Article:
The visitor enters a dimly lit room. On a projection screen runs a text that is written by nobody. The keys of the keyboard move as if by a ghost's hand. A monotone, mechanical voice reads out the generated text, sentence by sentence.
Without the public nearby, the system writes quickly and fluently. Thunderstorm of letters. Incessantly, one word follows the other. When visitors approach, the text generator staggers, hesitates, at times grows completely silent. The system leaves the scene to the observer and invites him to strike the keys himself. If he enters text, it appears on the screen like the machine's. Poetry Machine takes up his input and associates starting with his words. The flow of texts in the interplay between human and machine doesn't cease.
If the user's input contains words that are still unknown to Poetry Machine, the program sends autonomous "bots" into the internet to get appropriate information. They evaluate the material found and feed the resulting data back into the system. The search process of the "bots" can be followed on a second screen. Visited sites, their valuation and the documents found are shown.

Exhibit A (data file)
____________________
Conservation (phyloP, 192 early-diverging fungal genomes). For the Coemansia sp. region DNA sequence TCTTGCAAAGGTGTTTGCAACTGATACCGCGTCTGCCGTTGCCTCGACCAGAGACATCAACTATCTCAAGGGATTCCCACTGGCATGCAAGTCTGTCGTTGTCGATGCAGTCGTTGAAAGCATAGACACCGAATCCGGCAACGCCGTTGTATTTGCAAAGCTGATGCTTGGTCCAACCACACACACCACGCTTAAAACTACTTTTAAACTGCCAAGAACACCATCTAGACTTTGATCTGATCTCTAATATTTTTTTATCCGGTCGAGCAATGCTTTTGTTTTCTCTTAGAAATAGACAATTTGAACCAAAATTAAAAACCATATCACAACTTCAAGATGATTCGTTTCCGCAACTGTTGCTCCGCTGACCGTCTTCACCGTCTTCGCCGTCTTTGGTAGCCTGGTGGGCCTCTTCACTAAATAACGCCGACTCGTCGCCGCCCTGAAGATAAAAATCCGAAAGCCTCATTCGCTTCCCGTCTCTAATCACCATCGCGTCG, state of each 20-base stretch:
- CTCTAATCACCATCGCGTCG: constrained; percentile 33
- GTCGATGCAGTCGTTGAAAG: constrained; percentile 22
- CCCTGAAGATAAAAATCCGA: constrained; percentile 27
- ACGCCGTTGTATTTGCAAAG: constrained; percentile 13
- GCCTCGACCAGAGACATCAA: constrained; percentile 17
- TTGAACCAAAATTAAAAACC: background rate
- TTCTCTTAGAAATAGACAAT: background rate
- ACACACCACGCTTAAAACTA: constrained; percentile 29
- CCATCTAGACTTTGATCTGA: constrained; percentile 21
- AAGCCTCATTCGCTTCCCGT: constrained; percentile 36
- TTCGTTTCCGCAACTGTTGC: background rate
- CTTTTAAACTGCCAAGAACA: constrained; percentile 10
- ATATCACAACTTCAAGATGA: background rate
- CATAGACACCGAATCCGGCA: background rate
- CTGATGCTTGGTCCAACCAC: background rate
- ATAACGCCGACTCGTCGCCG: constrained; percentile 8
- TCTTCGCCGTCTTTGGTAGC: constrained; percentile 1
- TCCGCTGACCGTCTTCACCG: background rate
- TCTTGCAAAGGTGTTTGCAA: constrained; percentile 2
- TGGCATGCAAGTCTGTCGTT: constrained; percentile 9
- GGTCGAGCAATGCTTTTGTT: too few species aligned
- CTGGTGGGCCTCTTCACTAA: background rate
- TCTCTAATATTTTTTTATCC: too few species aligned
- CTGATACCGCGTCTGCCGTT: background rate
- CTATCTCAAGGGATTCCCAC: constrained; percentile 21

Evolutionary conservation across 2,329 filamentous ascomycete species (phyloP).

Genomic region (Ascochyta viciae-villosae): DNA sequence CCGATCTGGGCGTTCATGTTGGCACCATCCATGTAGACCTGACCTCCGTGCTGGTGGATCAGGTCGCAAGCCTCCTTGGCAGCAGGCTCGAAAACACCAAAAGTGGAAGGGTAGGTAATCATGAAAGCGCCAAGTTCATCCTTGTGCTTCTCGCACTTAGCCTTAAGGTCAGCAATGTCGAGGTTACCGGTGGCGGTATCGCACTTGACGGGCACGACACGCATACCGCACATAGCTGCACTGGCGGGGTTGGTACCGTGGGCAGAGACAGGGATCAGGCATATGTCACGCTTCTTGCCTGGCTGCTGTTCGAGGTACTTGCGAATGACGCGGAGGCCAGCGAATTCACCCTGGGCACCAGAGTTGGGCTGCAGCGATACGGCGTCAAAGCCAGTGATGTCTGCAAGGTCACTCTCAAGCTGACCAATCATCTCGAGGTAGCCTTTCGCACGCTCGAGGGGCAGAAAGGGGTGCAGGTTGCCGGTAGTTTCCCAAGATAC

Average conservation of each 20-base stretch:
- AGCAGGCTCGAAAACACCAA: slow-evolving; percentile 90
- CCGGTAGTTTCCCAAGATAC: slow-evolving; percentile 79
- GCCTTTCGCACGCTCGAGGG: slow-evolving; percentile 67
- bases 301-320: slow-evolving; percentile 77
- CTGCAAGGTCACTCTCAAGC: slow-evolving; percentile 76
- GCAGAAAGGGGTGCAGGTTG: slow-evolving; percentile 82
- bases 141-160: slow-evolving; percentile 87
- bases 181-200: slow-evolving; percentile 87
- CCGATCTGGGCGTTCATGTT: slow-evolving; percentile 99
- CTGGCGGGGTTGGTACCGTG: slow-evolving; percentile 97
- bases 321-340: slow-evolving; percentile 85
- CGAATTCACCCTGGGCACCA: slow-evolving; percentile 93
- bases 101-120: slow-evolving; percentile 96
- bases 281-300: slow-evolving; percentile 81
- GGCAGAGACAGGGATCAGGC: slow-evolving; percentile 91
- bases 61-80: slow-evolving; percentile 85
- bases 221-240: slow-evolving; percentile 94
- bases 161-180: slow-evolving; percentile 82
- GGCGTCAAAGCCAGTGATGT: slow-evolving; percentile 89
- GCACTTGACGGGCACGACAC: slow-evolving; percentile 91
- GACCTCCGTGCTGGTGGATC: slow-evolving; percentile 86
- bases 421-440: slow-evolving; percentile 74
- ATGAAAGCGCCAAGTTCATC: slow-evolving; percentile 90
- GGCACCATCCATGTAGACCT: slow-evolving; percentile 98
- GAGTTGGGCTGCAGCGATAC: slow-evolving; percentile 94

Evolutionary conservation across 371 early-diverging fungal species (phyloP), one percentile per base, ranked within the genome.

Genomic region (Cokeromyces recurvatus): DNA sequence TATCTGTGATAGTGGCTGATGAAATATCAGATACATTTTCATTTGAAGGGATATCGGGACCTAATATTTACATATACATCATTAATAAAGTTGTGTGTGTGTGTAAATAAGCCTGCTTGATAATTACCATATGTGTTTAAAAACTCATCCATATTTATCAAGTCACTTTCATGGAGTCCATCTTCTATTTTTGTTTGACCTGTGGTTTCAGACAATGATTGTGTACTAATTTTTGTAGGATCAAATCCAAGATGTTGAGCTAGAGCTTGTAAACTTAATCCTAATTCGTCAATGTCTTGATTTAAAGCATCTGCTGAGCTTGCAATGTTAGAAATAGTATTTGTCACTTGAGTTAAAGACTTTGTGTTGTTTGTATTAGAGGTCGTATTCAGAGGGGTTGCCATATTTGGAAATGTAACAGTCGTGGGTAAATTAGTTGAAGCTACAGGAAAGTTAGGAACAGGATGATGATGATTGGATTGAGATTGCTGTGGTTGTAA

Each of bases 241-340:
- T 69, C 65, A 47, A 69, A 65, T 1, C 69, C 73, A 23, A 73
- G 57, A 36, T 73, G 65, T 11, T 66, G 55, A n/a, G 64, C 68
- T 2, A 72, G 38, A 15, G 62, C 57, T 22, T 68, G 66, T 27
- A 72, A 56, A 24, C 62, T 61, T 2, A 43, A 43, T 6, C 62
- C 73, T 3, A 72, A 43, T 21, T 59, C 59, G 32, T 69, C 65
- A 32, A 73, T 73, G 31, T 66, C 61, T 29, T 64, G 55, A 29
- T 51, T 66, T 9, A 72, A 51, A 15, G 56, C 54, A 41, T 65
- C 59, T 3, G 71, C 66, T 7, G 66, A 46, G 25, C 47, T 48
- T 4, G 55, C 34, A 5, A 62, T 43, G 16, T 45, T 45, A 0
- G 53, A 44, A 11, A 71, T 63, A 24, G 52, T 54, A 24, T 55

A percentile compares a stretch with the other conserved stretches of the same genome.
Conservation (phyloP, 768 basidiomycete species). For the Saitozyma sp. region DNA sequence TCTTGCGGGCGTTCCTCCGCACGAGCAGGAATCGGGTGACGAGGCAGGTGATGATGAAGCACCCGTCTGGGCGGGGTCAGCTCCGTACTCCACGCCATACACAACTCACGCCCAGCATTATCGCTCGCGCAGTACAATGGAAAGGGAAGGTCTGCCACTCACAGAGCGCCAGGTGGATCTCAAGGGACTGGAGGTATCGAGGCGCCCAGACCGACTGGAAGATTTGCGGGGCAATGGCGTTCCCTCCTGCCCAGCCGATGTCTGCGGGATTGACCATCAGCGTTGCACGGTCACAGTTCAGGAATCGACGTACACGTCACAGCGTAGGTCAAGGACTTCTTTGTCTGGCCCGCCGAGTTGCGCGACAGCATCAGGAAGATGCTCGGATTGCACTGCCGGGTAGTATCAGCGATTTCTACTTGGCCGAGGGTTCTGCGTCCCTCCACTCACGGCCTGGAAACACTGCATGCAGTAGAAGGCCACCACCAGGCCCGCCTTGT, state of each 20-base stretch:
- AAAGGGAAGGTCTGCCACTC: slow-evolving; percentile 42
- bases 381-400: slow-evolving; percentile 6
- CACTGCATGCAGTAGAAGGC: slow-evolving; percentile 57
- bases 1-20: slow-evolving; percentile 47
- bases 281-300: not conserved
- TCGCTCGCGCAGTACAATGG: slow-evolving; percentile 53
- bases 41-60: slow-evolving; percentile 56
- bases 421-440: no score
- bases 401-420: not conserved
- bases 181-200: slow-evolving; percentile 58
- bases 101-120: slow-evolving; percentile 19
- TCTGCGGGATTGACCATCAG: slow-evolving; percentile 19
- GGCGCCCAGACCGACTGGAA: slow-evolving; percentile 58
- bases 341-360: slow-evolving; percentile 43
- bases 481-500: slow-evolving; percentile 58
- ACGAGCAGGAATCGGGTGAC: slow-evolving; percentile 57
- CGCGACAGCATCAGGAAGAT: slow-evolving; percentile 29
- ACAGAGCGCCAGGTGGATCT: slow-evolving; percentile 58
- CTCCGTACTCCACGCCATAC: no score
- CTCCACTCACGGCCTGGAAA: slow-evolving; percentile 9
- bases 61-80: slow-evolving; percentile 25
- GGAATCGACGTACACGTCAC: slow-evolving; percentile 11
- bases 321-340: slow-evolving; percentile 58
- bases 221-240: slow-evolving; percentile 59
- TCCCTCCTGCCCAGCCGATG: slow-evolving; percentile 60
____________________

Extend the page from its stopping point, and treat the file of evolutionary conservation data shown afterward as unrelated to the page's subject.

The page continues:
Poetry Machine is a text generator based on semantic networks. The generation of the texts doesn't take place by statically scripted answering modules. What it expresses is therefore also new to its author. When the machine starts, its database is empty. Poetry Machine begins as tabula rasa. The software transforms texts into networks of semantic relationships on one hand, on the other into syntactical frames. Neural shots through these networks and their transmission through semantic relationships that are especially strong create an associative material that generates sentences about an actual topic when inserted into the syntactical frames.
Project info: Poetry Machine. An installation by David Link. 2001 / 2019.
Technical support: Stefan Doepner, Lars Vaupel (f18), Robert O’Kane.
Produced by: ZKM, Karlsruhe; Neue Galerie, Graz; Kunststiftung NRW.